Japan on December 27 revised the road map for decommissioning the crippled Fukushima Daiichi nuclear power plant, further delaying removal of thousands of used fuel assemblies that have been held in cooling pools since the 2011 earthquake.

It is the fifth revision of the roadmap by the Ministry of Economy, Trade and Industry. While the decommissioning process is complicated by high radiation and other risks, the government and plant operator, Tokyo Electric Power Co (Tepco), are still aiming for completion within 30-40-years. “It’s a very difficult process and it’s hard to know what to expect. The most important thing is the safety of the workers and the surrounding area,” industry minister Hiroshi Kajiyama told a news conference.

The Japanese government decided to delay the removal of used fuel from units 1&2 by up to five years. The process of removing the fuel had previously been scheduled to begin in fiscal 2023.

More than 4700 used fuel rods remain at the three reactors which suffered meltdown and the two others that survived the earthquake and tsunami. They pose a high risk as their storage pools are uncovered and a loss of water in the event of another major disaster could cause the fuel rods to release massive radiation.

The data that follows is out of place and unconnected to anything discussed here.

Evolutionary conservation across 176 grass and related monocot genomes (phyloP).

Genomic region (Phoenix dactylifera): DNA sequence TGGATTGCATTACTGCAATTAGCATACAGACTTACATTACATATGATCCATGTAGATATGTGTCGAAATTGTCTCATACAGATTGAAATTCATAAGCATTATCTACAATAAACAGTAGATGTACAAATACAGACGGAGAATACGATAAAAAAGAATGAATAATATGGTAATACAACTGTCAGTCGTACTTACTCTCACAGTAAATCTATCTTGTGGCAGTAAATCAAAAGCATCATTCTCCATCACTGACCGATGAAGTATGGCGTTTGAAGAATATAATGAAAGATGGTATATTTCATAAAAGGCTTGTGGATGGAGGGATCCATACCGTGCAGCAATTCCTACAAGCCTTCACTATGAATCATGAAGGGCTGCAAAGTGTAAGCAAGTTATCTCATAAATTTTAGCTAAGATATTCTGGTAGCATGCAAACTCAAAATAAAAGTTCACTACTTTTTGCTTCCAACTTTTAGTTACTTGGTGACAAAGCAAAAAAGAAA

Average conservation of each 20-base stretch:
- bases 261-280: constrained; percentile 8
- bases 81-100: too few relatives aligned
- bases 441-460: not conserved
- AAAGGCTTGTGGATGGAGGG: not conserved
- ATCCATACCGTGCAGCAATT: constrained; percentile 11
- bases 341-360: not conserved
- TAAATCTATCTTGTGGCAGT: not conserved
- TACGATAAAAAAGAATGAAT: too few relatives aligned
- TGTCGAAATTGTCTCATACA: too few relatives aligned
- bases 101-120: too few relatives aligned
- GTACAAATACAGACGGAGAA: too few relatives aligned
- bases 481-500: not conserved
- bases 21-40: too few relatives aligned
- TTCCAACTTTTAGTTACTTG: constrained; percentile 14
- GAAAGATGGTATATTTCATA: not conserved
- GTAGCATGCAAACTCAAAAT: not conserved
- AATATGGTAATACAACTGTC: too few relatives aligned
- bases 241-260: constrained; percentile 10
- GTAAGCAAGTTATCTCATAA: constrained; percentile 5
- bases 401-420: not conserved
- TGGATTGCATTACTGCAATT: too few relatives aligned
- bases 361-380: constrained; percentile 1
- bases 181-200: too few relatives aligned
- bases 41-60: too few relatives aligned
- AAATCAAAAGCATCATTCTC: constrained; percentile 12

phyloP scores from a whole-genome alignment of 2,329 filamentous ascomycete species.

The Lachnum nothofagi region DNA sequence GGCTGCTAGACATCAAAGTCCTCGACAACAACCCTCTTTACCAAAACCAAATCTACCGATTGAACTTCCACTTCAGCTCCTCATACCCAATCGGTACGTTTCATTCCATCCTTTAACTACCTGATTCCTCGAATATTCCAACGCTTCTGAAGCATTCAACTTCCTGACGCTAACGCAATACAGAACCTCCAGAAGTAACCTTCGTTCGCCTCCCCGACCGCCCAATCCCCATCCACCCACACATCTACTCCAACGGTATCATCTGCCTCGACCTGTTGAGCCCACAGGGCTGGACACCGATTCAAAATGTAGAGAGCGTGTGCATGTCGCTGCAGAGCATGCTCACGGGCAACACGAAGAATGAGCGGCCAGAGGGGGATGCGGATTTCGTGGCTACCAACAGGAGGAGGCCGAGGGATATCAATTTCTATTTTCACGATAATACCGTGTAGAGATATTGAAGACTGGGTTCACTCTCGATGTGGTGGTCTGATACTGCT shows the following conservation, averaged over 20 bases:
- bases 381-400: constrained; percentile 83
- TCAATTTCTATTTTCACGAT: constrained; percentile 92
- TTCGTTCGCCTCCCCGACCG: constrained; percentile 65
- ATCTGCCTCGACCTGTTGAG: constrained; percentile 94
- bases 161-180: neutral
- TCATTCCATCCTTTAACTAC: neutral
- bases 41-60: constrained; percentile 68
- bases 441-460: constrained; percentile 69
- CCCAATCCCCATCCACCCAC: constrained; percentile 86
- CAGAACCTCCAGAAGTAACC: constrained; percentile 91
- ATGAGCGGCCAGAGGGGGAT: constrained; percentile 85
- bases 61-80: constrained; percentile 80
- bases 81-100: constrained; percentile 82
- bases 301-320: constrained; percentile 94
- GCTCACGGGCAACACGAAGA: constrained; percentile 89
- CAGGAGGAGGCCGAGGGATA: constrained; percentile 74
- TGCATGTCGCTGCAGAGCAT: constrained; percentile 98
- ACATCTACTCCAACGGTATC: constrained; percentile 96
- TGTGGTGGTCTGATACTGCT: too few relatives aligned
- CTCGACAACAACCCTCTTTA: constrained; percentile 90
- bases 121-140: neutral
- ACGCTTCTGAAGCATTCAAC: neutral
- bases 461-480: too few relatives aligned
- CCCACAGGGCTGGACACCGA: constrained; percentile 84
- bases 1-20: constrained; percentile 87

Fuel removal from units 1&2 is now postponed by up to ten years from the initial target of 2018, with further preparation needed to reduce radiation and clear debris and other risks.

Fuel rod removal at the Fukushima Daiichi unit 1 reactor pool will begin sometime in 2027-2028, after debris is cleared away and a rooftop cover installed to contain radioactive dust. Fuel removal from the unit 2 pool is to begin in 2024-2026. Work at the unit 3 reactor pool began in April 2019 and all 566 assemblies will be removed by March 2021.

Tepco has already emptied the pool at Fukushima Daiichi unit 4, which was offline at the time of the accident and only suffered building damage. It aims to have all remaining rods in reactor pools removed by 2031 for safer storage in dry casks.

Problems dealing with contaminated water at Fukushima

Tepco faces problems in dealing with 1.2 million tons of treated water, which still contains radioactive tritium, kept in more than 950 tanks at the plant. Plans to release the water into the sea have not been implemented because of possible public repercussions and the impact on the fishing and agriculture.

The amount of water, which is used to cool the melted fuel inside the reactors, is increasing by 170 cubic metres daily. This has been reduced from about 540 cubic metres a day in May 2014. The revised roadmap maintains the current target of reducing contaminated water generation to 150 cubic metres per day in 2020, but sets a new target for reducing this to 100 cubic metres per day in 2025.

Tepco says it can store up to 1.37 million tons of contaminated water, or its current capacity will last until summer 2022. Tepco and the government say the tanks pose risks if they were to spill their contents during another earthquake, tsunami or flood. They also need to free up space to build storage for melted fuel that will be removed from reactors beginning 2021.